enduring, enduring. I awake in peace untroubled. I shall not parish
younder… My skull shall not suffer, my ear shall not become deaf, my
head shall not leave my neck, my tongue shall not be taken, my hair
shall not be cut off, my eyebrows shall not fall off. No harm shall
happen to my corpse. It shall not pass away, it shall not parish,
from this land forever, and ever."

Perhaps the best-known chapter in the Book of the Dead is 125
containing the episode of judgment. In the accompany vignette, Osiris
is enthroned, usually on the left, and facing four minor deities
including the underworld goddess Ammut, who is depicted with the head
of a crocodile, trunk and forelimbs of a lion, and the hind part of a
hippopotamus, and has the responsibility of devouring the dead who
are found unworthy. In the center is a great balance with the heart
of the deceased in one pan, and a feather representing truth in the
other. The gods Horus and Anubis check the balance and Thoth records
the result. To the right of the deceased is received by Maat, the
goddess of truth; 42 deities sit in judgment around the hall.

The deceased is required to make his own defense. He first addresses
Osiris in words that are part hymn and part spell. Then he recites a
general "declaration of innocence" which is a denial of various
evildoings and breaches of ritual customs. "I have not oppressed
dependents." "I have not caused anyone to go hungry." "I have not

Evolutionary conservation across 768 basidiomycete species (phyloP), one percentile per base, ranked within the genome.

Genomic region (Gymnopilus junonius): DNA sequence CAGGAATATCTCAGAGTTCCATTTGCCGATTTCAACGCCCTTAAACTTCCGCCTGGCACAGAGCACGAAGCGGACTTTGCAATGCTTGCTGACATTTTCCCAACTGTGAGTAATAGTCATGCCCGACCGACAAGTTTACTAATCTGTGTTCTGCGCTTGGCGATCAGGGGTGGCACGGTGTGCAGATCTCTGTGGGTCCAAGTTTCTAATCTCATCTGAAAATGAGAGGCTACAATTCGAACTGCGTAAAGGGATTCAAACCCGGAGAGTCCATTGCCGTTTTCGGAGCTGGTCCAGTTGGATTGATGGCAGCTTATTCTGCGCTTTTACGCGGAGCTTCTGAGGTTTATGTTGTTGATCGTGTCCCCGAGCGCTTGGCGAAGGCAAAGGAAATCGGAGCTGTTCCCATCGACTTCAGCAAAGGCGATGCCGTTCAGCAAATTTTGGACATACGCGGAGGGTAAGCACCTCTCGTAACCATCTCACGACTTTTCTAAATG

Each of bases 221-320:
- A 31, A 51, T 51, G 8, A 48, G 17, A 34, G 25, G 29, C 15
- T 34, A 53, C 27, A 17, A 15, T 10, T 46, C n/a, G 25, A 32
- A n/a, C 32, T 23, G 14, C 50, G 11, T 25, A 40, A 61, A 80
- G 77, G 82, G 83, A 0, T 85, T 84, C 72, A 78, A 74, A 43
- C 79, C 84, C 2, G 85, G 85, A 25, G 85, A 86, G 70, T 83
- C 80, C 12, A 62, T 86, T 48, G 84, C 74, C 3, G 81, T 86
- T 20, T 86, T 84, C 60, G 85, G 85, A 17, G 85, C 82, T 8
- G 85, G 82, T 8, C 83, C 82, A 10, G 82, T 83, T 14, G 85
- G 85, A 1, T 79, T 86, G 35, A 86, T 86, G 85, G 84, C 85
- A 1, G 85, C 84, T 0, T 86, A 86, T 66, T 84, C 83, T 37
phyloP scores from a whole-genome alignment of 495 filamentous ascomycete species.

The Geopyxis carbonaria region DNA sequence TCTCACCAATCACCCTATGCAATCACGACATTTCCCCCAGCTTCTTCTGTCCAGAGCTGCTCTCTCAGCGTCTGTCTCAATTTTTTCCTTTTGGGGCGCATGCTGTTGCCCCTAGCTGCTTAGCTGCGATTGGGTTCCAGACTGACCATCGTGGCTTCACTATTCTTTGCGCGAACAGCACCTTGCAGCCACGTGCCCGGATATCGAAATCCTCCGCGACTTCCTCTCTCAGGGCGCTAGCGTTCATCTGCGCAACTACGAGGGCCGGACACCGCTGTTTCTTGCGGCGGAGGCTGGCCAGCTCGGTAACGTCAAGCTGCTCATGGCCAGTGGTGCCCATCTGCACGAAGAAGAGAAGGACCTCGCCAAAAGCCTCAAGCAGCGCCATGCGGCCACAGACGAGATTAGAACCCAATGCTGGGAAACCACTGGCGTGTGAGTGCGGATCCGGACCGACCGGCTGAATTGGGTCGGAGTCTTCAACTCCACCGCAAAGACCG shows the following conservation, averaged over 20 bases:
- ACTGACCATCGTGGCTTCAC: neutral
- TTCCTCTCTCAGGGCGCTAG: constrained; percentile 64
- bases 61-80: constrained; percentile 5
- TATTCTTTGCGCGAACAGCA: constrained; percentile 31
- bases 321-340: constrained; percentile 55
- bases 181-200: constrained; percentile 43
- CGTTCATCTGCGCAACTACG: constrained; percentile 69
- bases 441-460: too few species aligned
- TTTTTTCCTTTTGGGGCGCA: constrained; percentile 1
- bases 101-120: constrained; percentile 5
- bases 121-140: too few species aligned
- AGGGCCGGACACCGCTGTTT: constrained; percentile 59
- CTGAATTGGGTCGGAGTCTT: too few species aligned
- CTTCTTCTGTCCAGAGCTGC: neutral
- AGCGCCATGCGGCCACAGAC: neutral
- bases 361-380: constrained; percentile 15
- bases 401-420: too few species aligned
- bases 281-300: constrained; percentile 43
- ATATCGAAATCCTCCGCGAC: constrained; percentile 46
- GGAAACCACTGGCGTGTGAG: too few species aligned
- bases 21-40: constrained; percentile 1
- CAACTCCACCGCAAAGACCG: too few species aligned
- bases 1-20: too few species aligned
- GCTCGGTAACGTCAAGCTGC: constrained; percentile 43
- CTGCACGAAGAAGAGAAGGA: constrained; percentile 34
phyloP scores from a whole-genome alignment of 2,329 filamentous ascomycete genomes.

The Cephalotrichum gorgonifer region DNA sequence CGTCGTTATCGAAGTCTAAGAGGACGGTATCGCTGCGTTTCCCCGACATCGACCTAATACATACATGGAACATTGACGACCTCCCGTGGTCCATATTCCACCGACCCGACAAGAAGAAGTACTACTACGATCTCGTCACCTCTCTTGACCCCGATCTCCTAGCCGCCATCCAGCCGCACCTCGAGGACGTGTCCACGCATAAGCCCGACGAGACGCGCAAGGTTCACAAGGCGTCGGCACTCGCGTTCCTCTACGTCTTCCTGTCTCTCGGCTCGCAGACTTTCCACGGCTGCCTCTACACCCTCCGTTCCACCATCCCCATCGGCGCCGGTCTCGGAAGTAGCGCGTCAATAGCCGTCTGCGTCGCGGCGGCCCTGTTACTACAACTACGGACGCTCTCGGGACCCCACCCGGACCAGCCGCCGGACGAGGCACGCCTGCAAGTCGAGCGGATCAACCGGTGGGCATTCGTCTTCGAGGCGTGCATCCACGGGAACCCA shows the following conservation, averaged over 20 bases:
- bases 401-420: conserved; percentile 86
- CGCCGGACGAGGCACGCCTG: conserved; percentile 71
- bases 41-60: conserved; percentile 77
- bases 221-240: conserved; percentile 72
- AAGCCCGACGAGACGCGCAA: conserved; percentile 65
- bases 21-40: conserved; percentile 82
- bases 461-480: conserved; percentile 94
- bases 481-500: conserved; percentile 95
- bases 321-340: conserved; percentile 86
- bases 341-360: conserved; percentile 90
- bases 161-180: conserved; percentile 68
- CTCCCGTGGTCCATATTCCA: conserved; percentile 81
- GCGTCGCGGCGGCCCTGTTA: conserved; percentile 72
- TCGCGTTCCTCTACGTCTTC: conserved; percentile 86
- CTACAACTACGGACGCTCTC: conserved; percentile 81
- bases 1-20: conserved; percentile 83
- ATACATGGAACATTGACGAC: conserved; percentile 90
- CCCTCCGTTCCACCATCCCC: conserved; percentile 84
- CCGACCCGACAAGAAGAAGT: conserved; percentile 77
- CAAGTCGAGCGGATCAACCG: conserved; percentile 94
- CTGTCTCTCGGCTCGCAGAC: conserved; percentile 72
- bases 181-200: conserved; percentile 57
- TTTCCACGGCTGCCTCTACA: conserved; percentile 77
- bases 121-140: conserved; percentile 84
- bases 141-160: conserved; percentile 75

caused anyone to weep." "I have not diminished the food offerings in
the temples…I have not taken the cakes set aside for the blessed." "I
am pure." He does this to assure Osiris that he has lived a
reasonably decent life on earth, (or he knows the litany for
declaring that he has) and that his body is complete and ritually

Next he begins addressing the 42 deities denying various faults to
each. It is at this point in his trial that he could really triumph
by speaking their secret names and places of origin, thus gaining
control over them. Here he needs the powerful magic of the knowledge
of the secret names and places of origin of Osiris and the other 42
deities. By such knowledge he could coerce their judgment in his

Lastly the dead person addresses his heart, beseeching it not to bear
witness against him. It is at this point in his trial that the
deceased loses all control of his defense. If the heart does not
confirm the person's innocence (which never happens in the vignette)
the person is lost. But when the heart confirms the person's
innocence, then Horus leads the individual before Osiris who assigns
the person a proper place in the realm of the blessed.


So it can be seen that according to the general outline of the Book
of the Dead that it was thought that even in the afterlife the person
still might scheme and coerce if he possessed the right knowledge.
Such knowledge laid in the spells and hymns of the book which a few
was along with him least he would not forget them. First he needed
the knowledge to fight off the dangers which he probably would face
along his journey to the realm of the blessed. As in most Egyptian
mythology the dead would combat malignant spirits and other dangers.
Also, he needed the knowledge to influence or coerce the deities
judging him at his trial in the Hall of Two Truths. The work abounds
with magical references. This is why many are of the opinion that the
material in the work gives the conception that stipulation is mingled
with the idea of circumvention by sorcery in the most extraordinary